Wondering what Passover means? We can help. Read on as we explore the term Passover to uncover its definition, origin, and more.
While many people prepare to celebrate Easter, Jewish people will also be gathering for a major holiday: Passover.
Not sure what Passover means? Don’t worry — we’re here to help! Read on as we explore the term Passover to uncover its meaning, origin, and more.
What Does Passover Mean?
If you ask the fine folks over at the Cambridge English Dictionary, Passover is a Jewish festival celebrated around April or March every year. The festival itself is traditionally eight days and is held to commemorate the Exodus of the Israelites from Egypt.
Passover or Pesach in Judaism is a holiday in remembrance of the Hebrew’s liberation from slavery in Egypt. It also symbolizes the “passing over” of the forces of destruction.
Lastly, the Jewish holiday commemorates the sparing of the firstborn of the Israelites, when the Lord “smote the land of Egypt” on the night before the Exodus.
Passover always begins on the 15th. However, the festival’s end date is up for debate.
For many, Passover ends on the 21st. However, outside of Israel and among Reform, Orthodox, and Conservative Jewish people, Passover ends on the 22nd day of the month of Nisan (April or March).
Many times over, Passover has been celebrated with great ceremony and pomp, namely so, on the first night. On the first night of Passover, a special family meal called seder is held.
During this family meal or “seder,” prayers and traditional recitations are performed. At the same time, foods of symbolic significance commemorating the Hebrew’s liberation are eaten.
Festival of Unleavened Bread
While it is widely known that the festival of Passover is meant to be one of great rejoicing, special prohibitions and strict dietary guidelines must be observed. Despite the fact that the amount of days to celebrate is not set in stone, one item is that during Passover, all leaven is prohibited.
During the seven or eight days, all leaven, whether bread or any other mixture, is prohibited, and only unleavened bread or matzo may be eaten. In turn, Passover is also at times called the Festival of Unleavened Bread.
The matzo symbolizes not only the haste at which all Hebrews left in the course of the Exodus but also the suffering while in bondage.
What Is the Etymology of the Word Passover?
By understanding the etymology, “the study of the origin and history of words,” we can better grasp the true meaning behind a word.
Passover is an annual Jewish feast that was instituted in 1530 to commemorate the Jews’ escape from Egypt. The noun “Passover” was first coined by Tyndale, stemming from the verbal phrase “pass over,” to translate the Hebrew phrase ha-pesah.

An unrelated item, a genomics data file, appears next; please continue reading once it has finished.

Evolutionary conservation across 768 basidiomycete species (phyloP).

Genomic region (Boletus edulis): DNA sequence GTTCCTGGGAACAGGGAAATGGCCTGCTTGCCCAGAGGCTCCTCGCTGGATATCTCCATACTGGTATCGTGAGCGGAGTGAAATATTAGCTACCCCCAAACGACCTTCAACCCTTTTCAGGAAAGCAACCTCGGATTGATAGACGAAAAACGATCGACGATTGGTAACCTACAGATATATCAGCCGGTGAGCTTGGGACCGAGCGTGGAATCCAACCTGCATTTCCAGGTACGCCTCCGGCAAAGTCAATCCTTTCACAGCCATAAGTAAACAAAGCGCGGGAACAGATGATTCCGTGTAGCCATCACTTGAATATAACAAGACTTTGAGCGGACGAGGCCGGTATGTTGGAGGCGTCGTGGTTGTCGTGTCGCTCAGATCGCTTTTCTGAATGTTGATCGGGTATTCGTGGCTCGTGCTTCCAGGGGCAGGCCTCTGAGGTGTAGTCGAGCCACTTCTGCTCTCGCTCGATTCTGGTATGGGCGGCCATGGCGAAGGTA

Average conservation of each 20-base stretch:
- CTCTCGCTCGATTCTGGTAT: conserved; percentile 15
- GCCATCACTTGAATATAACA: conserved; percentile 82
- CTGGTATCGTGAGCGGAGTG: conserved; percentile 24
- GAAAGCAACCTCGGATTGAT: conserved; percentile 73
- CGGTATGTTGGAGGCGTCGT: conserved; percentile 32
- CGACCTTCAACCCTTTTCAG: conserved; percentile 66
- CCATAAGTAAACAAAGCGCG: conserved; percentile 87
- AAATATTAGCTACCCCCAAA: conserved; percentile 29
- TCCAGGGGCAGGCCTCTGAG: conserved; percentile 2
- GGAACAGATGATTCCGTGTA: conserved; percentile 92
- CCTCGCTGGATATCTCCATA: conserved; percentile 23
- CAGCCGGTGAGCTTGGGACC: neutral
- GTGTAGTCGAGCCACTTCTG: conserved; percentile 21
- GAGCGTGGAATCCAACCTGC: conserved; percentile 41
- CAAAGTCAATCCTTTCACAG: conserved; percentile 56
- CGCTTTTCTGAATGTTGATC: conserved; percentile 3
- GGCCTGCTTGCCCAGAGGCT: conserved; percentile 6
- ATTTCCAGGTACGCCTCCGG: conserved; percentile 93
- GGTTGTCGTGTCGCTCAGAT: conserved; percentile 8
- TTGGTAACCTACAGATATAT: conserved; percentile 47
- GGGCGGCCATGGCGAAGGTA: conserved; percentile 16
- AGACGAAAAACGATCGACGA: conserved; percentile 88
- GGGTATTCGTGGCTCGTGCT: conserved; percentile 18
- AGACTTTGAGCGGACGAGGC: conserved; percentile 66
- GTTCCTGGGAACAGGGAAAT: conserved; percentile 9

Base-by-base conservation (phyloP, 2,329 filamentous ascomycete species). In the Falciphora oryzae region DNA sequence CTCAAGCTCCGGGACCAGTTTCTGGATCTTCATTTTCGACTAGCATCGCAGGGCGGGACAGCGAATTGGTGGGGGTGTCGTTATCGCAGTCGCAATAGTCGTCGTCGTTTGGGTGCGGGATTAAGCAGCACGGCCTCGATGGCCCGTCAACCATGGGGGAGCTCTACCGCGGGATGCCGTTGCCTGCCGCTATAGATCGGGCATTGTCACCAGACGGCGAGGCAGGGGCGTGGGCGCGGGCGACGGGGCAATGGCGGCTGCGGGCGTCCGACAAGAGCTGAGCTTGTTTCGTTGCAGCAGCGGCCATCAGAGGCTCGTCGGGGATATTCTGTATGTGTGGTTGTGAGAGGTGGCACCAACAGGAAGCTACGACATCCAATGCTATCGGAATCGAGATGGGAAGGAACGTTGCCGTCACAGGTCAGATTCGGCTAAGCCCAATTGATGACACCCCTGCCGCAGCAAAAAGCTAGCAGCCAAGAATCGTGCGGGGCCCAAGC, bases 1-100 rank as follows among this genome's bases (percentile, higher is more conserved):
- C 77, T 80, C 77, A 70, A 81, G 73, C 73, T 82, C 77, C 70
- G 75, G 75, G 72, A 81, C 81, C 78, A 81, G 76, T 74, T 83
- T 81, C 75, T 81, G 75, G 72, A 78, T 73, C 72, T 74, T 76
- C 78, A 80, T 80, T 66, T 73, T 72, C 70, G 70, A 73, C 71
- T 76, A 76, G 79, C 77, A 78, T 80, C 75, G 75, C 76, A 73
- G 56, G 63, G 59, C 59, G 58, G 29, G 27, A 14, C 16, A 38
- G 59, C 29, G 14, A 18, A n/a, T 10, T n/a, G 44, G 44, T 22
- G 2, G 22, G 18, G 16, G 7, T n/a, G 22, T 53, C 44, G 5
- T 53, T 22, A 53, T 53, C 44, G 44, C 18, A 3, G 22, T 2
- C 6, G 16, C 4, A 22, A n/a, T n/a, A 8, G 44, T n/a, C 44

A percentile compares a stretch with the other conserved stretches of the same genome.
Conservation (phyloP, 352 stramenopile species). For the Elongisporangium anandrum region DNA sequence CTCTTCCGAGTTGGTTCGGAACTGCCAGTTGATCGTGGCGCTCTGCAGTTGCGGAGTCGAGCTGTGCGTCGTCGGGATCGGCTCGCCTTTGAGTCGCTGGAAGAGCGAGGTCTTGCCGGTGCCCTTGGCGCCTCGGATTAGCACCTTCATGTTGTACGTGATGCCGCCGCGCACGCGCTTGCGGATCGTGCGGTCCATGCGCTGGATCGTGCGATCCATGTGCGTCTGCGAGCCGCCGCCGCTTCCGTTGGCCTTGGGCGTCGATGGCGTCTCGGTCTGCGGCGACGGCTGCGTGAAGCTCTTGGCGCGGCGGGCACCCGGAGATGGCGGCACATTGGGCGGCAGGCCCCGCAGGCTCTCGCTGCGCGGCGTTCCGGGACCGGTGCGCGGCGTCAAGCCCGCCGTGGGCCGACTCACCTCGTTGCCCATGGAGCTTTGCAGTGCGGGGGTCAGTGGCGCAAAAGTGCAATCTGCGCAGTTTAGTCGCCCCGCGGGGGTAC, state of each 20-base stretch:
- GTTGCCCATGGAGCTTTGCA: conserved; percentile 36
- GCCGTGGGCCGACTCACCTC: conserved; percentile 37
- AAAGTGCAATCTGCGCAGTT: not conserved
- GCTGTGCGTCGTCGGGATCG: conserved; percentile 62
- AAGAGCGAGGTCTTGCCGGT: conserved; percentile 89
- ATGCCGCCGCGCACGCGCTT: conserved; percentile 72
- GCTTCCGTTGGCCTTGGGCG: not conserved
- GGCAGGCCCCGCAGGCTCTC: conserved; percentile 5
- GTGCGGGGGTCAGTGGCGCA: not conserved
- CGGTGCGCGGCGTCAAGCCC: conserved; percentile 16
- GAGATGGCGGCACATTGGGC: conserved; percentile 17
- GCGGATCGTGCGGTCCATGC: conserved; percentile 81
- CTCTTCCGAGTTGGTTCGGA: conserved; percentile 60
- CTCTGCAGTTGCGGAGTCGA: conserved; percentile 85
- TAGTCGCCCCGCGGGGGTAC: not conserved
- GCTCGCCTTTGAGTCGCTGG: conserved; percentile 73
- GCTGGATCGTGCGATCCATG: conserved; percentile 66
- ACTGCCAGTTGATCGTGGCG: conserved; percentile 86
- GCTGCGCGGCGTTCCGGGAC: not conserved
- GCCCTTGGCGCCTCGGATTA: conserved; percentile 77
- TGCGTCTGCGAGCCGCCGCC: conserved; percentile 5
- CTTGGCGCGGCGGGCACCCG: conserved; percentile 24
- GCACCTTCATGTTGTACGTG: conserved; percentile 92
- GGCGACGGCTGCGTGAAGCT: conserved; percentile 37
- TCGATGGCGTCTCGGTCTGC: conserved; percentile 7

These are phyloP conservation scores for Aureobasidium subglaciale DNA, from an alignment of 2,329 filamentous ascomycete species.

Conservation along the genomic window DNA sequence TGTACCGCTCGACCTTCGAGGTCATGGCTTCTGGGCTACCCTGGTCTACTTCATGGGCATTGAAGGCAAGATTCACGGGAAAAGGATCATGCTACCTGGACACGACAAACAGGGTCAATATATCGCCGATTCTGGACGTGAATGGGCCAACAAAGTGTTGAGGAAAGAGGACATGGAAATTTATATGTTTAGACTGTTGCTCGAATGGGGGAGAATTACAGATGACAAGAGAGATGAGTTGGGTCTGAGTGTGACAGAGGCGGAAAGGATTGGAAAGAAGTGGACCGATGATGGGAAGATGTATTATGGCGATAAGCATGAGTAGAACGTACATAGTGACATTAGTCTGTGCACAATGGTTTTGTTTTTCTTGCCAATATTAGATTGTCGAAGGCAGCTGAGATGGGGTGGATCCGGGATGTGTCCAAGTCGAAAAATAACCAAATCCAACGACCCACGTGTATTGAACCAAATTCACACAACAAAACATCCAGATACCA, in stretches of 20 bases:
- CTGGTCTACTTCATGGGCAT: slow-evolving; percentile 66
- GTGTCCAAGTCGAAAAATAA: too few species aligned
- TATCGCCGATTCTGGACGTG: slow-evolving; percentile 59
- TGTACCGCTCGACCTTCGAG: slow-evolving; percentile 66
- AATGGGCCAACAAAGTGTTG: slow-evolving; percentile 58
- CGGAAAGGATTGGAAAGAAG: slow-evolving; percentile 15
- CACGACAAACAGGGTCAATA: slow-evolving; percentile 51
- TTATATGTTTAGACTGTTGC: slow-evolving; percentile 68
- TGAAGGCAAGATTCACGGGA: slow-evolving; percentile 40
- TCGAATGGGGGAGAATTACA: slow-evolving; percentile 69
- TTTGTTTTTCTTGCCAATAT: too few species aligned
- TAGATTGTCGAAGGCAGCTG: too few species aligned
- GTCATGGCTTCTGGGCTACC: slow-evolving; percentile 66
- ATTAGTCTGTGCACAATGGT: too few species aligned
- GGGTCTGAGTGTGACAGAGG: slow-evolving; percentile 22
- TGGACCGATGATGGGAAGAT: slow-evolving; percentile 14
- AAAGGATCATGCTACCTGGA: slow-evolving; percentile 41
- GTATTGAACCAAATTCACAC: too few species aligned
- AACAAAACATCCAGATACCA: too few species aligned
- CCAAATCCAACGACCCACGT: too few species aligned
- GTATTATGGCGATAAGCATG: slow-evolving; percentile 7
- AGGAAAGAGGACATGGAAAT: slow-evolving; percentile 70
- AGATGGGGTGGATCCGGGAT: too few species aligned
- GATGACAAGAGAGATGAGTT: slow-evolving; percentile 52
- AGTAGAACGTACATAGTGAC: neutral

All of these are in reference to the Lord “passing over” the houses of all the Israelites in Egypt when he was to kill all the Egyptian’s first-borns (Exodus xii).
How Can Passover Be Used in a Sentence?
While we have already touched on the history behind the noun Passover, how do we use it correctly in a sentence? Below we have included a few example sentences of how to use Passover in a sentence.
Use these examples to better grasp how to use Passover in proper context and to further understand how to incorporate the noun into everyday writings and conversations.
- I do believe our Passover plans are all in order.
- Matzo! It will be Passover next week, will it not?
- I hope your family has a happy Passover holiday!
- Oh wow, that is really interesting, and why is it called Passover again?
- Did you hear? They misplaced the Passover meal on Nisan 12 instead of 15.
What Are The Synonyms and Antonyms of Passover?
There are a few different words that we can use in place of the word Passover. These “different” words are called antonyms and synonyms.
An antonym is a word that has the opposite meaning of the original word, whereas a synonym is a word with the exact same or similar meaning as the original.
Both synonyms and antonyms are a great way to expand our English vocabulary, all while helping us to avoid repeating ourselves in written and spoken conversations.
Below we have included a few synonyms of Passover provided by Power Thesaurus:
- Feast of the Unleavened Bread
- Paschal Lamb
- Hebrew Pesaḥ
Other Important Terms to Know in Judaism
Below we have included a small list of related words, phrases, and important terms to know in Judaism:
- Bar Mitzvah
- Bat Mitzvah
- Story of the Exodus
- The Ark
- The Talmud
- Yom Kippur
- The Torah
- The Haggadah
- Angel of Death
While it may be known by a few different names, the Jewish festival of Passover will always commemorate the Exodus of the Jews from Egypt.
We hope this guide has provided you with a good understanding of the term Passover. To discover more interesting words and their definitions, visit our website where you’ll also find grammar tips, tools, and more.